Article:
Do you think drones should be allowed for surveillance in Idaho?
BOISE -- Lawmakers continue to debate the future of unmanned aerial drones in Idaho. At least one senator says it may be as late as 2014 when a law is on the books regarding their use.
Senator Chuck Winder introduced bill s1134 before the Senate State Affairs Committee at 8:30 a.m. Monday.
The bill was tabled after prompting several questions on its legality.
The newest version of Idaho's drone bill makes important changes to previous drafts, including giving the green light to law enforcement and government agencies who want to use aerial drones to perform surveillance and investigate suspected illegal activity.
A previous draft would have required law enforcement personnel to obtain a warrant to conduct surveillance on those suspected of a crime. See that bill here. That provision was called "Freedom from Unwanted Surveillance," and is no longer included.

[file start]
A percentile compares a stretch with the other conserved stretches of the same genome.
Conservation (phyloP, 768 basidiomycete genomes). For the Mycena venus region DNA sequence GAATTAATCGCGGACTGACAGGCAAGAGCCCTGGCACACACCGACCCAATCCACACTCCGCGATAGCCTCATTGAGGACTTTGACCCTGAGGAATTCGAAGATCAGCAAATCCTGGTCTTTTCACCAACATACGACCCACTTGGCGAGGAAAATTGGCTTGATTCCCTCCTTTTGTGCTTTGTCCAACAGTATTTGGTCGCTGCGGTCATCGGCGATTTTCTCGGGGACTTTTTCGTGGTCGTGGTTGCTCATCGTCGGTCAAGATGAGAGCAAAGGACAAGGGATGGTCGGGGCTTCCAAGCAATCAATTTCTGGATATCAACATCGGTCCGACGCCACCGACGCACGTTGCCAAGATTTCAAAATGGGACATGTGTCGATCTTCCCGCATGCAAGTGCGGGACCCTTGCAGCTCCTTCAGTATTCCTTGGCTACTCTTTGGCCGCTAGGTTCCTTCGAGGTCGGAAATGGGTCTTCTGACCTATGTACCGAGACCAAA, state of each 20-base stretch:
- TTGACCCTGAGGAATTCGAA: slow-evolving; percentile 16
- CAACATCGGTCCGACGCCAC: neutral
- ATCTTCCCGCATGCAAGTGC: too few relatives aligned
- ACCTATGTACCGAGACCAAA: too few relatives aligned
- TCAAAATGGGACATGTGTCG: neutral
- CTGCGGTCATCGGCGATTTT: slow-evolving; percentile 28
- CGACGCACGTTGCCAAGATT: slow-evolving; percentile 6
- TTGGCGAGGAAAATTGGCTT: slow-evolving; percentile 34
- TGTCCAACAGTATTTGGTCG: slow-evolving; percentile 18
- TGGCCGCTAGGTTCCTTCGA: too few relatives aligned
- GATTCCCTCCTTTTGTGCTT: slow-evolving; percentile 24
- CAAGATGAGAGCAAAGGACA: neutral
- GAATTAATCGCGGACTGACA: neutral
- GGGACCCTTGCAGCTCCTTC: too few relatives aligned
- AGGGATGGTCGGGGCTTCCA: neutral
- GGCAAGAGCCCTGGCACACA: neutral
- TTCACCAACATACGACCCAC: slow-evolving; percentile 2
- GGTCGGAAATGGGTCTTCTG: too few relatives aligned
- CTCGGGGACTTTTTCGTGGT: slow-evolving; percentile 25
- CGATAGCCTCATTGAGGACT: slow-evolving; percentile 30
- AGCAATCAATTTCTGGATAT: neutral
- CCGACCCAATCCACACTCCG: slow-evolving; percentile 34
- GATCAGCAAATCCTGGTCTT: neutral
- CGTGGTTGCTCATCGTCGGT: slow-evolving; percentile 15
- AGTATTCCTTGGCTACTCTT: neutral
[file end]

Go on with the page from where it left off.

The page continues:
So why didn't the newest drone bill fly out of committee and onto the Senate floor?
Winder says the bill still leaves important questions regarding the legality of forcing private companies and other groups to surrender evidence gathered by drones to law enforcement agencies who request it.
"The issue there was could law enforcement force someone to provide that information?" Winder said.
Another sticking point? Idaho's drone bill would also make it legal for law enforcement to use the drones to search for marijuana grows on public and private property, including agricultural land. Winder says legal questions regarding that practice are also making lawmakers pause.
For those concerned about privacy, the bill does make it illegal for anyone to spy on their neighbors using aerial surveillance, but does not restrict commercial photography, and recreational devices without cameras like model airplanes.
Winder says the bill could be considered again later this week. He's hopeful the drone bill will pass this year, but says it could be as late as 2014 before Idaho sees laws on the books regarding unmanned aircraft systems.